so-called technical education question had not been

solved either here or in France, and the French did not Sir EDMUND HOPE VERNEY, Bart., said that last manage such things any better than we did in this summer he made the acquaintance of several school. country. He thought the solution lay in training masters in France, and he could corroborate the remarks teachers who should be competent to give the as to the admirable spirit which animated them, and instruction required, and then there could be estabthe great desire for education there was in France. lished rural schools with a proper curriculum. In one of the poorest quarters of France it was the practice to send a thousand children every summer,

A vote of thanks having been passed to Mr. at the public expense, into the country districts, at a

Brereton, was briefly acknowledged by him. cost of 62 per child, and he did not know of any parallel to that remarkable action in this country. In England, in the rural districts, everyone hated education. The labourer's wise came with tears in her eyes to beg that her children might be excused from school so that they might earn a

Miscellaneous. little pittance in the field. The farmer complained of his labourer, who knew as much as he knew himself, which would never do. The squire and the OLD AGE PENSIONS IN NEW SOUTH parson also hated it, and the clergyman's wife, who

IVALES.* was generally about the worst of the lot, said “ What are we going to do for servants ?" He had heard

In New South Wales the Old Age Pension Act of eloquent speakers in the country move meetings one! 19co was ass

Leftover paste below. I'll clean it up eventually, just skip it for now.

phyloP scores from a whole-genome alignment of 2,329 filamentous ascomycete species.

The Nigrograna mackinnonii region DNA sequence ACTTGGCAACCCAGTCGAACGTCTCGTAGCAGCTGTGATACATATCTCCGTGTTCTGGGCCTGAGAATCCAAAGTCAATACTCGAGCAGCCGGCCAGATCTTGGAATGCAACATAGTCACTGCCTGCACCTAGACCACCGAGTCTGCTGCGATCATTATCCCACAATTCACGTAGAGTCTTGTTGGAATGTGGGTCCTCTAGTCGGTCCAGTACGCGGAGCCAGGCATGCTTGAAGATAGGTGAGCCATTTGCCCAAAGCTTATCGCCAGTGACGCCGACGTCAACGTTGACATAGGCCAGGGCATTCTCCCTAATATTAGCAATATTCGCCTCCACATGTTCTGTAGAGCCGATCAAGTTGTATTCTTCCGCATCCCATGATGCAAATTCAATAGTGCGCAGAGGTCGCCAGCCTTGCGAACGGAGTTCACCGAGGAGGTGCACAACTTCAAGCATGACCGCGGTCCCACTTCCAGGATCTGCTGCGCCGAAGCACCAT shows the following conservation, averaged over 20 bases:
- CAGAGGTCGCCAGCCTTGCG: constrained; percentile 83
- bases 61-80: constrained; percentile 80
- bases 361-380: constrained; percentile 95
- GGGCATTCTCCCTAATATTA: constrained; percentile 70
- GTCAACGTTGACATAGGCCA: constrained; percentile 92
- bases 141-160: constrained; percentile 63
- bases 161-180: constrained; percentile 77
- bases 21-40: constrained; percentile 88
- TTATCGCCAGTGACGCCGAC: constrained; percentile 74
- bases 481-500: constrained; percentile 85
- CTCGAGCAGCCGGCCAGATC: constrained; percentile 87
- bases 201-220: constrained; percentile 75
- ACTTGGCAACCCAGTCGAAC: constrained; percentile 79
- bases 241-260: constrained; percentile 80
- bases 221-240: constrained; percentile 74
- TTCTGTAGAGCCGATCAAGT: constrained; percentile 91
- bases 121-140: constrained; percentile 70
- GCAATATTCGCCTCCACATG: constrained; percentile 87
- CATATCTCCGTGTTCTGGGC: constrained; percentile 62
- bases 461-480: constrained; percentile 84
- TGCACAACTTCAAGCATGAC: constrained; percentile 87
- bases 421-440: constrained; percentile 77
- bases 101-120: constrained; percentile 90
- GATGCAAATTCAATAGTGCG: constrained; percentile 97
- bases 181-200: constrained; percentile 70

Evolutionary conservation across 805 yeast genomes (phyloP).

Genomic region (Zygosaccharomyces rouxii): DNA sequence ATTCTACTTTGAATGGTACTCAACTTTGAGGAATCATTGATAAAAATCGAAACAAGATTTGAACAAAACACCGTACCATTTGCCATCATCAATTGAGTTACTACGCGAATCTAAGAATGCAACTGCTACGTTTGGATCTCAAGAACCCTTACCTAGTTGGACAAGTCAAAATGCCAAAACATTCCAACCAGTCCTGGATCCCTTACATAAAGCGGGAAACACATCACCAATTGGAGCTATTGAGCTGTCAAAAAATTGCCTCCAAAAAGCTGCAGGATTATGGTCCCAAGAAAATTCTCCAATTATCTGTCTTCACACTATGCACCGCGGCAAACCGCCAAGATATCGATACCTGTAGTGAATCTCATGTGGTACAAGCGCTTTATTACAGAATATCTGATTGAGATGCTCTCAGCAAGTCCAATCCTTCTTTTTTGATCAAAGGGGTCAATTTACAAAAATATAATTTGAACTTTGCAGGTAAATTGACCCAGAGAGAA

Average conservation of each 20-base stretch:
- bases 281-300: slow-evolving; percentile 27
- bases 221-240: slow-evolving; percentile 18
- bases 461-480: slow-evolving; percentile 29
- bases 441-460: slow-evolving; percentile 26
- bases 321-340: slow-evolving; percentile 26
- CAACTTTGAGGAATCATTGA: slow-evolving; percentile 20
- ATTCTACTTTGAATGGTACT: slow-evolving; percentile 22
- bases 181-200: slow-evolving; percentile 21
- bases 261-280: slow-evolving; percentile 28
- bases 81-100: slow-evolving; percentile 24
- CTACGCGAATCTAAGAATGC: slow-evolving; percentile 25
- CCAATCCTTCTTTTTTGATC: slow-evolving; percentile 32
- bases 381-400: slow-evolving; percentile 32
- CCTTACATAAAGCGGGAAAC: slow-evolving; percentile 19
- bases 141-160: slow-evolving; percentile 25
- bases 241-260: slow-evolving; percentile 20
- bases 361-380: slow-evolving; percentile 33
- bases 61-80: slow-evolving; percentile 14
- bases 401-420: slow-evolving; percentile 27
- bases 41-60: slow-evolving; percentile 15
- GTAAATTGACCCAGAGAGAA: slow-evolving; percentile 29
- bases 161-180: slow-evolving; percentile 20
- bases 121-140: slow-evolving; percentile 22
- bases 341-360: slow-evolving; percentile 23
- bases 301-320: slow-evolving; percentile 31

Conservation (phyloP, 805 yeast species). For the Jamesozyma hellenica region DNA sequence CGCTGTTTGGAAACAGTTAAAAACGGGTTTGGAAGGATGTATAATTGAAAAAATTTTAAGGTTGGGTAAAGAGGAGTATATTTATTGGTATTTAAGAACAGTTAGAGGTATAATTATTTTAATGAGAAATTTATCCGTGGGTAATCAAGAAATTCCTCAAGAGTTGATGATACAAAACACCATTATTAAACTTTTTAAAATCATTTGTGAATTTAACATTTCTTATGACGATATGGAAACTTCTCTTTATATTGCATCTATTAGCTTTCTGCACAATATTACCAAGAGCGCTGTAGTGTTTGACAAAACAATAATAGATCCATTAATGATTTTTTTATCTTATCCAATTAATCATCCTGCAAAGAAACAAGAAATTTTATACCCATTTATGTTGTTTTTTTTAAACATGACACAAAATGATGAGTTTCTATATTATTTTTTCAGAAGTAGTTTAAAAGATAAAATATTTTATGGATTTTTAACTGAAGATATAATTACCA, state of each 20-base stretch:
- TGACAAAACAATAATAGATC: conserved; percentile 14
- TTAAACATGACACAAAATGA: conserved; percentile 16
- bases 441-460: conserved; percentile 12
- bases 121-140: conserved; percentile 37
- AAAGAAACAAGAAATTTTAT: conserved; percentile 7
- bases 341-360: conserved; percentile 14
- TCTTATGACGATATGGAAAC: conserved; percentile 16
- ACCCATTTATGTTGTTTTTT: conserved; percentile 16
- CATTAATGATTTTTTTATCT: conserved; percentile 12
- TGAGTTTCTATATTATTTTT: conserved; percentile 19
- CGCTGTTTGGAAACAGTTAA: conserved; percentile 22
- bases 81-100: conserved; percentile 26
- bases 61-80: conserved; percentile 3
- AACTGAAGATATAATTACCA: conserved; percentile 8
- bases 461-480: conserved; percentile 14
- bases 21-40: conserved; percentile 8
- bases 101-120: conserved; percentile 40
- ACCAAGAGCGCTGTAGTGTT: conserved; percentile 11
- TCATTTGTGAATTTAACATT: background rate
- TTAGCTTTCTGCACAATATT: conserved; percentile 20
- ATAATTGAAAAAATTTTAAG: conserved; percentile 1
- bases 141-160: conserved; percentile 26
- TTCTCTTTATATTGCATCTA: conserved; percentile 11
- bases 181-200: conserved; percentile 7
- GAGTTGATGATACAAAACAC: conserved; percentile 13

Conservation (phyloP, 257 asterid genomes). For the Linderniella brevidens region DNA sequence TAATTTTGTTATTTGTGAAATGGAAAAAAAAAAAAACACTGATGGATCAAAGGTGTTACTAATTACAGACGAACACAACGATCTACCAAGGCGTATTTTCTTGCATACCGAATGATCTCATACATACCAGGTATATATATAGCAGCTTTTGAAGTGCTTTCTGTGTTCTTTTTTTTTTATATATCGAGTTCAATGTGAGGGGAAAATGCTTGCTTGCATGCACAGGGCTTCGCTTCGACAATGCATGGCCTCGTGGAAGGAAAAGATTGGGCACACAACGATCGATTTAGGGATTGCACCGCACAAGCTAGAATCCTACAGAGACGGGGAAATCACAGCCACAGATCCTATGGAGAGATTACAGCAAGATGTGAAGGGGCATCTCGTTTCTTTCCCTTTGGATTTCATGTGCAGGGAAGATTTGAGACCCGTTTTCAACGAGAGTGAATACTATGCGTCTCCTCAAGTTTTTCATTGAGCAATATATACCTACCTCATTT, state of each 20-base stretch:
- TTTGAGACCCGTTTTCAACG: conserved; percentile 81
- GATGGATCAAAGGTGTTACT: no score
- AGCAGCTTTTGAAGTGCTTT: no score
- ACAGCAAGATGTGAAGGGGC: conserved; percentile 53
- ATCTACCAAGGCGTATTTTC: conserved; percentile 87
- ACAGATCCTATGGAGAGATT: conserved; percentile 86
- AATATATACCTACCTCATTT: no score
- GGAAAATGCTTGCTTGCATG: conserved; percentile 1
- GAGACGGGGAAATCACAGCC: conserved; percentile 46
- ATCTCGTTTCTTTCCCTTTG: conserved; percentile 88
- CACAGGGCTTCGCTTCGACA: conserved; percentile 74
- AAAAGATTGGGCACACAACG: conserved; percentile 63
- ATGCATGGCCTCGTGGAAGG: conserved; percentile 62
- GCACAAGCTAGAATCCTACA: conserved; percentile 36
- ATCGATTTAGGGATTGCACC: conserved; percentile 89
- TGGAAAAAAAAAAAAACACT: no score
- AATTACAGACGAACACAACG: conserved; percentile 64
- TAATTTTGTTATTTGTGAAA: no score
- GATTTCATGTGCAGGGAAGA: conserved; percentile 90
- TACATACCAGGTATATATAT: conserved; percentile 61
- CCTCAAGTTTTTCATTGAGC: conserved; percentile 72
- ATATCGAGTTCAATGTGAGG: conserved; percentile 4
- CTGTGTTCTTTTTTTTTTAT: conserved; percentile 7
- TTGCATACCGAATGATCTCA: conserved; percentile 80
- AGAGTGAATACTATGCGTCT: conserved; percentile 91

| 1900 was assented to on the rith December of that way or another, until they came to the subject of 1 year, but the first payments of pension claims were education, and then it was evident that was not | not made till the latter half of 1901. A successful wanted, and it was obvious that a wet blanket had į applicant for a pension must have shown—That he is been thrown over the meeting. Each speaker seemed

at least 65 years of age; is residing in the State on to dwell upon the importance of developing the

the date when he makes good his claim to the intelligence of the child, and the only difference

pension ; has been residing in the State for not less was as to the way to do it and its effect.

than twenty-five years immediately before that date: He disagreed with Mr. Jesse Collings, because

that during the twelve years immediately before the however their eyes were opened, when that was

date when he makes good his claim he has not been brought about the young men were not such fools as

imprisoned for four months, or on four occasions, for to remain in the country. There was no hope for them,

any offence punishable by imprisoninent for twelve and no prospect. What went to the root of the whole months or more; that during twenty-five years matter was the need for a radical reform of the land immediately preceding the date of his claim he has laws, without which the troubles in connection with not been imprisoned for a term of five years, with or that subject would not be solved, and people would